I wanted to be many things when I was younger. Like most little girls, I first wanted to be a Disney princess. I acted out my favorites like Sleeping Beauty acting graceful as I pranced about the house.
Around the time I was eight, I moved on to more realistic goals. I wanted to be a singer. I remember loving to sing along with my favorite Disney songs and gospel classics in my bedroom. When I first discovered music that I liked, new possibilities of musical achievements came to me. My hopes were quickly dashed however when I decided to make my debut.
I wanted to sing a Mary Mary song in front of my entire elementary school for a talent show of sorts. I think it was “Shackles,” a song I absolutely adored at the time and thought I could sing though it was way outside my vocal range. When it was first announced in class there was no hesitation. Yes, please, sign me up. I want to show the world what I could do. I practiced a bit at home singing it every now and then thinking I had all the words down for it after one or two trial runs. When practice sessions were offered at school, I never took it. I didn’t feel comfortable practicing in front of other people. That should have been my first warning.
As I was steeling myself up for the performance, my heart was racing. I began to have doubts. Did I really know the words? Did I practice as much as I should have? I told myself to keep my eyes above the crowds. Look at the walls. I began to wonder about the effectiveness of the audience underwear trick.
I was called to the front. The microphone was set before me. There were eyes everywhere. I looked at the walls. Eyes were there too. Staring back at me. Freezing my blood. Closing my throat. The music came loud and intimidating. I heard my cue and…
The shackles held me down. I couldn’t dance. I couldn’t praise Him. I stuttered and mumbled into the mic. The man in the sound booth held a hand up to his ear.
Needless to say, my dreams of becoming a singer left through the muttering of my soft vocals. I would never get up the courage to sing again in front of large crowds of people. That may explain why I can never sing too loudly in front of anyone outside my family.(As I walk down the street, I mouth the words of my favorite song which probably doesn’t make me look like any less like a mental case).
Before then, I imagined what it would be like being a singer or anyone famous. To be that glamorous somebody with a voice of melted honey. With this picture in my mind, my notions of fame seem doomed from the start. My voice is far from being that velvety sweet.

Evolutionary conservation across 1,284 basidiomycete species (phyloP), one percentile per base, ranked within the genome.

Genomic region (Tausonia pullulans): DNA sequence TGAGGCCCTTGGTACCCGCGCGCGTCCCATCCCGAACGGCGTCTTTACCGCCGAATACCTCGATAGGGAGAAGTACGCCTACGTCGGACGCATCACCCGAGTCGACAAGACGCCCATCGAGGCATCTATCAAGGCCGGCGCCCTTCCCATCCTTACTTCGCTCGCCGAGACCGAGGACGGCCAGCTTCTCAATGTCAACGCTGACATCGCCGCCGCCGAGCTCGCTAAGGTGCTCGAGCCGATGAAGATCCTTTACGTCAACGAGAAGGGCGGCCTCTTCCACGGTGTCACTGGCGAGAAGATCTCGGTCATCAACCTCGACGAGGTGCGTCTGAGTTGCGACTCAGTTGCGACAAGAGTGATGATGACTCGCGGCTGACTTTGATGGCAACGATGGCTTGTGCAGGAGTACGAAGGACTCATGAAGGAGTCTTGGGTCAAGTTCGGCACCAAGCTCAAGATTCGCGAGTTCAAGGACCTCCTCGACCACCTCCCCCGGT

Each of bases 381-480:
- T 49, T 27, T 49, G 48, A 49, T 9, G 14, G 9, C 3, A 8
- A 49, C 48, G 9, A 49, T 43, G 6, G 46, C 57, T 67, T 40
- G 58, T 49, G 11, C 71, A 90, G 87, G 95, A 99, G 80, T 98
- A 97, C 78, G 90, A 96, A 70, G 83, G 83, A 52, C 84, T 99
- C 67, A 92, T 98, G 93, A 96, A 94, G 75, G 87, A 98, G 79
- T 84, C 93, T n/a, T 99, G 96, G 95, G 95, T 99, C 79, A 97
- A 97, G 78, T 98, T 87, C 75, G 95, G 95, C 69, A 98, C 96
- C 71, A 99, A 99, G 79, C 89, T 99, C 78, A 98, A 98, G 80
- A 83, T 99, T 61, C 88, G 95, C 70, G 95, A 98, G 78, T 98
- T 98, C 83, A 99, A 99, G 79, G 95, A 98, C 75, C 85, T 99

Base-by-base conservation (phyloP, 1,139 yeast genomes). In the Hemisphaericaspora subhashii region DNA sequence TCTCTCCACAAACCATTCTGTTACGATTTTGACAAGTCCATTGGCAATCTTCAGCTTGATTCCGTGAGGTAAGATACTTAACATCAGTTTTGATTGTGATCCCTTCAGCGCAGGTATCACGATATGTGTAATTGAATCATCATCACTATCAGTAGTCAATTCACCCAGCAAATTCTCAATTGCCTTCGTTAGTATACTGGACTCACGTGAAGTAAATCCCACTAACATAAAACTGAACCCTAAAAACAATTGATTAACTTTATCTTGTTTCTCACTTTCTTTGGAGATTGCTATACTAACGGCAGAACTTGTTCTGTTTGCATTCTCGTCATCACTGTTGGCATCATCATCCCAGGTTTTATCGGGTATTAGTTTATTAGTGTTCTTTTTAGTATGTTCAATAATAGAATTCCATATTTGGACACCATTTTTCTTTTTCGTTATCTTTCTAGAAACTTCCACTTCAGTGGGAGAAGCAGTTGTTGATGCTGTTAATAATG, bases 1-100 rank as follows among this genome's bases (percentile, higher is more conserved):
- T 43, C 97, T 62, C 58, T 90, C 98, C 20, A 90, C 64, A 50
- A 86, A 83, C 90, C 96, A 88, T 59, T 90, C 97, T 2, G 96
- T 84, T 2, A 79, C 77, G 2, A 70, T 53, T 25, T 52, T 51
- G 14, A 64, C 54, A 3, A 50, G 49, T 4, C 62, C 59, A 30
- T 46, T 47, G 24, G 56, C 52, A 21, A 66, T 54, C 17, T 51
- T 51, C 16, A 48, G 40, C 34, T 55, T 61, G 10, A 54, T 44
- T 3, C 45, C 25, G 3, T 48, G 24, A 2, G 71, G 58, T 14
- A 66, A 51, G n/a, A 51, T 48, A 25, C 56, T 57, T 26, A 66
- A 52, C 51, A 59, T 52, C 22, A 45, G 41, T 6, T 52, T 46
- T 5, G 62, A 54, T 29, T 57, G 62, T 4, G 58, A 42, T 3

Now at the ripe old age of twenty, I wonder what my younger self would think of me. She would probably be disappointed.
At least, I imagined she would be. Most of my childhood memories set up my future self to be this daring individual. One who wasn’t afraid to take risk. Someone who would go on adventures and seek new possibilities. One who would eventually grow up to be a race car driver living that fast and furious life down the track. I waved at myself in my mind’s eye with a wink and a smile.
Instead, I grew up to be a crab.
I stayed true to my astrological sign and found ultimate refuge in the world of books, music, and movies. I rather bury myself in other people’s worlds than go to parties and all that socializing nonsense. A good day for me is when I can write something substantial and more true to myself than I could ever be in real life in front of real people. I feel more deeply for characters than most people in real life. I daydream. I write. I read. And drink tea.
That’s not to say that I don’t like interacting with people. I have spectacular adventures with a close knit circle of friends and family. My adventures may not be so daring as racing each other down a hot track but its enough for me. A trip to the zoo looking at an adorable squirrel monkey doing laps behind the glass or talking to friends about characters in a certain television show for hours upon hours is enough to fill my socializing quota. It doesn’t take much to have an adventure.
As I explain this to younger me she would probably look up in disbelief. She would shake her head and sigh, “This cannot be. This cannot be. Where is the exciting me?”
Well, I’m sorry little one. That’s just not me. That I can never be.
(When I imagine this conversation, it’s all in rhyme of course).
Even at this point in my life, there are things I want to be when I grow up. I want to be a writer. Perhaps a publisher? I want to be confident. I want to say what I mean and mean what I say. I want to speak eloquently without seeing my voice fly away from me as my thoughts falter. I’m still plagued by those awful stutters and the terrible mumbling. I want to be more open with people. I hate belittling my own interests because I think the other person in the conversation is just not interested. Ultimately, I wish I cared a bit less.
I’ve wanted to be this person for the last several years of my life and I would be remiss to say I haven’t made progress. I no longer avoid people (as much) for fear of making a complete idiot of myself in some predictable manner. Speaking in front of crowds is no longer as big an issue as it once was (though I still have a bit of the mumble). In the end, however, I can’t help but think myself that incurious crab that hides in its shell.
I wonder what my future self would think of me. Will she lament my current state? Will she be the person I wish to become? Or, will she be that woman sitting on the couch shaking her head in regret, “I wish I did this. I should have done that.”
(That’s a sad mental picture. Maybe I’ll make my future self happier by turning on Once Upon a Time as she goes through her agonizing self reflection. Then she would be able to also ponder the fate of Emma’s and Hooks’ relationship. But depending on how far in the future I’m looking…)
It seems I can’t please either of my other selves.